Culture iOS, apple, braun, Dieter Rams, electronics, industrial design, iOS devices, steve jobs — February 9, 2012 11:22 — 0 Comments
Dieter Rams: the birth of the cool
The phrase: ‘simplicity is the ultimate sophistication’ has been the Apple design mantra from the beginning.
In 1983 Steve Jobs gave a talk to a design conference and said: “What we are going to do is make the
Braun’s influence on Apple is well documented and it is Dieter Rams, the lead designer of the German electrical appliance company, that both Jobs and Apple’s own head of design Sir Jonathan Ive looked up to.
An exhibition Less and More: The Design Ethos of Dieter Rams at SFMOMA (until 20 February 2012) reveals the extent of Braun’s legacy through some 200 sketches, prototypes, and original products that elucidate the seminal designer’s distinctly modernist approach and philosophy about the function of design.
You also see where the ideas came from for the designs of Apple’s desktops, MacBooks and iOS devices.
Many of Rams’ works have achieved iconic status, while his ideas, in particular his advocacy for ”less but better” design‚ have proved formative for a contemporary culture concerned with design ethics and sustainability.
It is a philosophy that Apple fully embraced; both Jobs and Ive’s appreciation of the German designer created not only a succesful partnership but a strong bond as all three men are cut from the same cloth.
Aware of the Apple way of doing things, Rams himself said in a recent interview, with perhaps just a little envy in his voice: “I have always observed that good design can normally only emerge if there is a strong relationship between an entrepreneur and the head of design. At Apple this situation exists, between Steve Jobs and Jony Ive. Apple has managed to achieve what I never achieved: using the power of their products to persuade people to queue to buy them. For me, I had to queue to receive food at the end of World War II. That’s s quite a change.”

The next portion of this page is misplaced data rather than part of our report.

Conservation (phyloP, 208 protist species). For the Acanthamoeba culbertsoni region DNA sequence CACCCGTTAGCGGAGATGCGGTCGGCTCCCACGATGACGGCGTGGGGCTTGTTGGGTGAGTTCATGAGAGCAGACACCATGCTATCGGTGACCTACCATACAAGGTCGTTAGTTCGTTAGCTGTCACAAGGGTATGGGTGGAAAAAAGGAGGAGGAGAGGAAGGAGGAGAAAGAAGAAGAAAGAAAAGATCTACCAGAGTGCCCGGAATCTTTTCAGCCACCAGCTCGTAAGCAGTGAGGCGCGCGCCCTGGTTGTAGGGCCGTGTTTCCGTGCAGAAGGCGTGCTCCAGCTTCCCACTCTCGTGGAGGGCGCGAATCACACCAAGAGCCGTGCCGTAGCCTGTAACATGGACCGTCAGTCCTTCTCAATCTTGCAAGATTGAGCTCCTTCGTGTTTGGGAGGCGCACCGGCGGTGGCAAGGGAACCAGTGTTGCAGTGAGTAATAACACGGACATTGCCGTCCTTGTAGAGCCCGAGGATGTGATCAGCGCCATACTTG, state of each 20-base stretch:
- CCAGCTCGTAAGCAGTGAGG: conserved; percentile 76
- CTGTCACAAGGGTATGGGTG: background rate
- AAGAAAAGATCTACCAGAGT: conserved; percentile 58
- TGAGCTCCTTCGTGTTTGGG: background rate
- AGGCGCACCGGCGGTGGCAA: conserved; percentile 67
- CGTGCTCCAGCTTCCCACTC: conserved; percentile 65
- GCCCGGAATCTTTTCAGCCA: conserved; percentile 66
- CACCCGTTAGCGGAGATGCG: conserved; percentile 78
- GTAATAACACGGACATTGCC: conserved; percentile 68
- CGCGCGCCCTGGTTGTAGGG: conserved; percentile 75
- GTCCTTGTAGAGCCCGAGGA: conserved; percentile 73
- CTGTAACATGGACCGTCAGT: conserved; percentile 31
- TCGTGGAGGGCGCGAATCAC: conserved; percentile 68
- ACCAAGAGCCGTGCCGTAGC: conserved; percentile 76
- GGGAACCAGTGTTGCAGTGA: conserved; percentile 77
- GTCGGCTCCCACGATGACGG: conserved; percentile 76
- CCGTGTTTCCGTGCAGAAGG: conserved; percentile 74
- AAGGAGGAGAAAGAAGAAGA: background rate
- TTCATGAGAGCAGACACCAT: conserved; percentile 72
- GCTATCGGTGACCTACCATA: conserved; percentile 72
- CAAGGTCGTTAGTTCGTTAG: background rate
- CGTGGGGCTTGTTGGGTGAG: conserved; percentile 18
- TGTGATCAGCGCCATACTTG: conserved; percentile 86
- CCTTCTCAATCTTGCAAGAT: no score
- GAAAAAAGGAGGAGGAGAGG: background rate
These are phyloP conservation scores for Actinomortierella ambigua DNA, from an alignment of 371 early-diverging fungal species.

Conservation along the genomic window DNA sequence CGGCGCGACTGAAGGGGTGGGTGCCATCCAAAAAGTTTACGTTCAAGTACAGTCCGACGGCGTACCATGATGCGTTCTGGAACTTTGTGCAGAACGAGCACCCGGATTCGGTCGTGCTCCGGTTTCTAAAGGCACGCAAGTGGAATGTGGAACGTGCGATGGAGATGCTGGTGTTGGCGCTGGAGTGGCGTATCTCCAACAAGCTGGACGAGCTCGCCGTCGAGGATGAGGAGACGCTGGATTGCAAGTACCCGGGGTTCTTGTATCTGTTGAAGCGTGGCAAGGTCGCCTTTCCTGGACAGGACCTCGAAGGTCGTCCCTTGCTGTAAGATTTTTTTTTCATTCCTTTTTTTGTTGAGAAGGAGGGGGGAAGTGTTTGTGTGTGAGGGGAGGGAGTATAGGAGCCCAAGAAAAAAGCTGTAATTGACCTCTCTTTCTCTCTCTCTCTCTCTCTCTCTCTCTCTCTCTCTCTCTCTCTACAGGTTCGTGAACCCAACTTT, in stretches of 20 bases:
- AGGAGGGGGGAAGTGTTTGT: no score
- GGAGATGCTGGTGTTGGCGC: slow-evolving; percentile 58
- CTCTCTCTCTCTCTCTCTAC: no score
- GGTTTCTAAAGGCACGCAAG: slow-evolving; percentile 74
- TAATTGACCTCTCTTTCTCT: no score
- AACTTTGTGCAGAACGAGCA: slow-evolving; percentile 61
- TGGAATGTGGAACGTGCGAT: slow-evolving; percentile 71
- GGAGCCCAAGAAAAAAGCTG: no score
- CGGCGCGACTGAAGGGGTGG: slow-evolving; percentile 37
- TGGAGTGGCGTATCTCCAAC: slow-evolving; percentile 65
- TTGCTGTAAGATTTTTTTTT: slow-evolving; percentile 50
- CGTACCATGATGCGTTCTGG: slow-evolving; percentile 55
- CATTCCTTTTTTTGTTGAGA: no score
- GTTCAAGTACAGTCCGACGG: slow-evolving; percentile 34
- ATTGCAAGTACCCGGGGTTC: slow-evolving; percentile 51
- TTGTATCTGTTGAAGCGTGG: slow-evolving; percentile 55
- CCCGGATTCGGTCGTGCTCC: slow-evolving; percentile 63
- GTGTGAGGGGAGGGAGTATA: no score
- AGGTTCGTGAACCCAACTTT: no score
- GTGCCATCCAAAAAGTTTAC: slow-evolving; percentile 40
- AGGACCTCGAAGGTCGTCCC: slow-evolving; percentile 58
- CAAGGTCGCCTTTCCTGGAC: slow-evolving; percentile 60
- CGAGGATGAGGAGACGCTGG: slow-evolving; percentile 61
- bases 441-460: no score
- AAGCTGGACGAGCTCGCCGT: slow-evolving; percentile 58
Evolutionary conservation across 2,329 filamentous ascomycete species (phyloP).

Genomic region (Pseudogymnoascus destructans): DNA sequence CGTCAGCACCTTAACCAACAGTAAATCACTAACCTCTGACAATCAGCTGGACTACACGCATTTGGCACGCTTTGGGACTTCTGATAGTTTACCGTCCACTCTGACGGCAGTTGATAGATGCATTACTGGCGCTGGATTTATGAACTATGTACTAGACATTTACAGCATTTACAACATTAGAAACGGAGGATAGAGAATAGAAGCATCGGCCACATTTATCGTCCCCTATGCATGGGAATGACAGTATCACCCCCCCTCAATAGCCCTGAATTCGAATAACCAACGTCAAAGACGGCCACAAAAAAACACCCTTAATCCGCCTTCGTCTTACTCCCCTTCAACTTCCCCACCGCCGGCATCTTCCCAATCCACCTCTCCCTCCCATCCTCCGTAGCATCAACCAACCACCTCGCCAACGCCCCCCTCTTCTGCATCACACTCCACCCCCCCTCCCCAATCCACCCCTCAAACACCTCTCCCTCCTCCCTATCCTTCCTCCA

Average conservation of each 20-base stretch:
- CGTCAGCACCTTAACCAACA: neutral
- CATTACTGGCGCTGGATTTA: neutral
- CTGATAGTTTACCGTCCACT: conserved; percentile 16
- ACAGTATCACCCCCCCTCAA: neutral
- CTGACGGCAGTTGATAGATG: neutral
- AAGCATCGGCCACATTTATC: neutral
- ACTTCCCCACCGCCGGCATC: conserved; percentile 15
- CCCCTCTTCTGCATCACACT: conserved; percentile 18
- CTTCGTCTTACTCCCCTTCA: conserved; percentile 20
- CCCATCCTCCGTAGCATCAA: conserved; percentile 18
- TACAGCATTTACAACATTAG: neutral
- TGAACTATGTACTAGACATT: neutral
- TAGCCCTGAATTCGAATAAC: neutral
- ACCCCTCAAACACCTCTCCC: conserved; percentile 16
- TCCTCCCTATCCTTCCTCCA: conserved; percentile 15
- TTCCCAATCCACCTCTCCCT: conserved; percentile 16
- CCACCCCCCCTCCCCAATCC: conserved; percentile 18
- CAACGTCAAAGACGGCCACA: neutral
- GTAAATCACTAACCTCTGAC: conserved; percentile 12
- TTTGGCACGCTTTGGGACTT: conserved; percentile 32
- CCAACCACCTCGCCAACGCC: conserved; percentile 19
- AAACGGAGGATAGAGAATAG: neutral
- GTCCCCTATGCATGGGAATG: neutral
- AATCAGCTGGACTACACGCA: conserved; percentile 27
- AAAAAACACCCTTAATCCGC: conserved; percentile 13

But Rams’ own legacy lives on, as does the man. Rams was born in 1932 and studied architecture at the Werkkunstschule Wiesbaden. After working for architect Otto Apel in the 1950s, he joined Braun in 1961 as chief of design, a position he kept until 1995.
Many of the products in this fascinating exhibition appear dated only by the advances of technology. Whether it is electric razors,
The exhibit RT 20 tischsuper radio, 1961, still looks modern and stunning with its pear wood veneer cabinet and graphite lacquered sheet steel fascia housing the speaker and a simple row of buttons. As well as looking good, these products were built to last.
In a 1989 interview with Taz magazine about Braun, Rams talked about his and the company’s ethos: “We are economical with form and colour, prioritize simple forms, avoid unnecessary complexity, do without ornament. Instead [there is] order and clarification. We measure every detail against the question of whether it serves function and facilitates handling.”
When Steve Jobs handled a Braun food blender in the kitchen of his Californian home you can feel Rams’ word resonating with the aesthetically minded young CEO; from the very first macs, the Next cube, the iMacs, iPods, iPads and iPhones, they all followed the same principles.
Dieter Rams’ Ten Principles of Good Design
- Good design is innovative
- Good design makes a product useful
- Good design is aesthetic
- Good design makes a product understandable
- Good design is unobtrusive
- Good design is honest
- Good design is thorough down to the last detail
- Good design is environmentally friendly
- Good design is as little design as possible